And now the real fun starts: Step 1 dedicated study time. I am thrilled (kinda-sorta not kidding). Studying is going well so far. I’m nearly two weeks in and not totally miserable yet, although I am losing some motivation. Today it has been especially difficult to sit down and focus on the task at hand. I did take the entire weekend after the Pathology shelf (our last exam of second year) off as my “summer” break to spend with the kiddo and the hubby before I locked myself in my Step 1 dungeon. In that short time frame, we saw family and friends, played with the kiddo, and planned the kiddo’s first birthday party.

In speaking of said kiddo, since I started Step 1 studying, she has decided that she wants to try to walk, waves and says “hi”, tries to say “dada”, decided she will try her sippy cup all by herself, and she now likes the snacks I’ve been trying to get her to try now that she got her third tooth in. I don’t know why she decided that my dedicated study time was the time she was going to use to grow up too quickly, but that’s just how it is.

The end of the academic year was madness. Sheer madness. Between a sick kiddo on multiple occasions, and getting into a vehicular accident, things didn’t exactly go as planned. I only got in one full day of studying for the Pathology shelf, but I managed to go through the entirety of Pathoma so I still felt pretty good about the shelf.

Once all of that settled down, the only other “fun” thing I’ve done since school’s been out is to run my second mini (or half) marathon… 13.1 miles for the Kentucky Derby Festival Marathon and Half Marathon. David, God bless him, ran it with me so I didn’t have to do it all by myself. I wouldn’t have finished it this time if it weren’t for him; I didn’t get to train for it as much as I had hoped (never enough hours in the day), and so it was a long and slow process…. the rainy day was demoralizing as well, but we finished, and my medal is going to my Medals4Mettle kiddo. At ULSOM, our Medals4Mettle chapter pairs us with a kiddo in the Heme/Onc division and we can give them our medals. It is a great program and I am really glad I decided to do it this year. This was a painful race that has me trying to decide between never running again… or doing a lot more, and more frequently. Today’s verdict is: sign up for more. BUT only if I can train for them better than I trained for this one….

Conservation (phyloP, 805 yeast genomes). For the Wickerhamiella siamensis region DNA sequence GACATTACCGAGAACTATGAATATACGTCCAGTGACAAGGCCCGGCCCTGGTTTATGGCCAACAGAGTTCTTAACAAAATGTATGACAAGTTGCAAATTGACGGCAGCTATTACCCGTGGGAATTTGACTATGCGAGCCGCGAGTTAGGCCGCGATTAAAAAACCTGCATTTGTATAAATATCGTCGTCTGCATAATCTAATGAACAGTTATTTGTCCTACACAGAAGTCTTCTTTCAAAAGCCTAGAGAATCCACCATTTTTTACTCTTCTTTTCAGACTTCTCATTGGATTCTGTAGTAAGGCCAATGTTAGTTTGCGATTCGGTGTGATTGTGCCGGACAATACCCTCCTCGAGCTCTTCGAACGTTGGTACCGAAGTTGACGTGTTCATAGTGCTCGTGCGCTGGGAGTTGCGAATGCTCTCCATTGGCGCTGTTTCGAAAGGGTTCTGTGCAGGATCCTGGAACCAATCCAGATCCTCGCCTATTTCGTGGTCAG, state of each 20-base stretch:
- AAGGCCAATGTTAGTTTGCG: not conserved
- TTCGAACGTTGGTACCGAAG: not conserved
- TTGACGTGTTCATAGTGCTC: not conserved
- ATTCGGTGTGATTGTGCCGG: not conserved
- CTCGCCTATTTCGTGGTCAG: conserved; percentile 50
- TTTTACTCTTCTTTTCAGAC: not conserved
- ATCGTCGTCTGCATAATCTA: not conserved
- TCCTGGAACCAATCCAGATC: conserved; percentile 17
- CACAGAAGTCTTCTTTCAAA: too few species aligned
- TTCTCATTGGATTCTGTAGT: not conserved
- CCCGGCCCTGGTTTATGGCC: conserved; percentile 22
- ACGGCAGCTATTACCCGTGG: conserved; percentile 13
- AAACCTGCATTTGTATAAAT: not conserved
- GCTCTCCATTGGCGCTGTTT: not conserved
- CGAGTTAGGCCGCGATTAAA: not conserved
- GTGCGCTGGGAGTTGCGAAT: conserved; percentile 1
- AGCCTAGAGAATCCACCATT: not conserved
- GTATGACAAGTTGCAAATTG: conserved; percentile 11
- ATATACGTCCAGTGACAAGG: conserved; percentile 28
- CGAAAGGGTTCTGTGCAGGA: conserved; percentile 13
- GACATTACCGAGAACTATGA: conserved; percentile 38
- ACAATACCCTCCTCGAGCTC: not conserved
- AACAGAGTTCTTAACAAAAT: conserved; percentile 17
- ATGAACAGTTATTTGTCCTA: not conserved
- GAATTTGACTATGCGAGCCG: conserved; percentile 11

So, that’s it for my short study break. I’ve been pretty good about sticking to my study schedule, so I’d like to continue that streak and finish today’s sections before the kiddo comes home from daycare. See y’all in June!

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Spring Break

After much anticipation, my last real “break” before the beast Step 1 takes over my life has arrived.

The past few weeks have been pretty intense. We had our Block 6 exam, which covered four classes instead of three, and we had less time to study for it–it was held on a Wednesday instead of a Friday. This gave us some extra time to study for the microbiology shelf exam that is “must pass” this year, and counts towards the requirement of 70% average on exams for this year. To pass the shelf, we had to achieve a score higher than the bottom 4%… doesn’t sound too bad, right? It still works out to be around a 70%, so we couldn’t exactly totally ignore it.

To add to my already busy schedule, we had to make up LSP clinic time from the snow days. While it wasn’t a big deal, it just added to my jam-packed schedule. We are so very close to being done!

Over the weekend, David and I had an actual date night with just the two of us (not that I don’t enjoy date nights with all three of us, but it was a nice change–and Ladybug’s aunt and uncle enjoyed the playtime), I finished one of my projects, had lots of family time, took Ladybug to her 9mo checkup, and today I have a massage scheduled to work out the stress I’ve built up. It’s been a great “break” so far! The weather has been amazing too, which just makes my soul happy (or is that the Vitamin D?). This weekend, we take off for Memphis, TN on a mini-vacation that includes taking the ‘bug to the zoo for the first time (weather permitting), and I am so excited.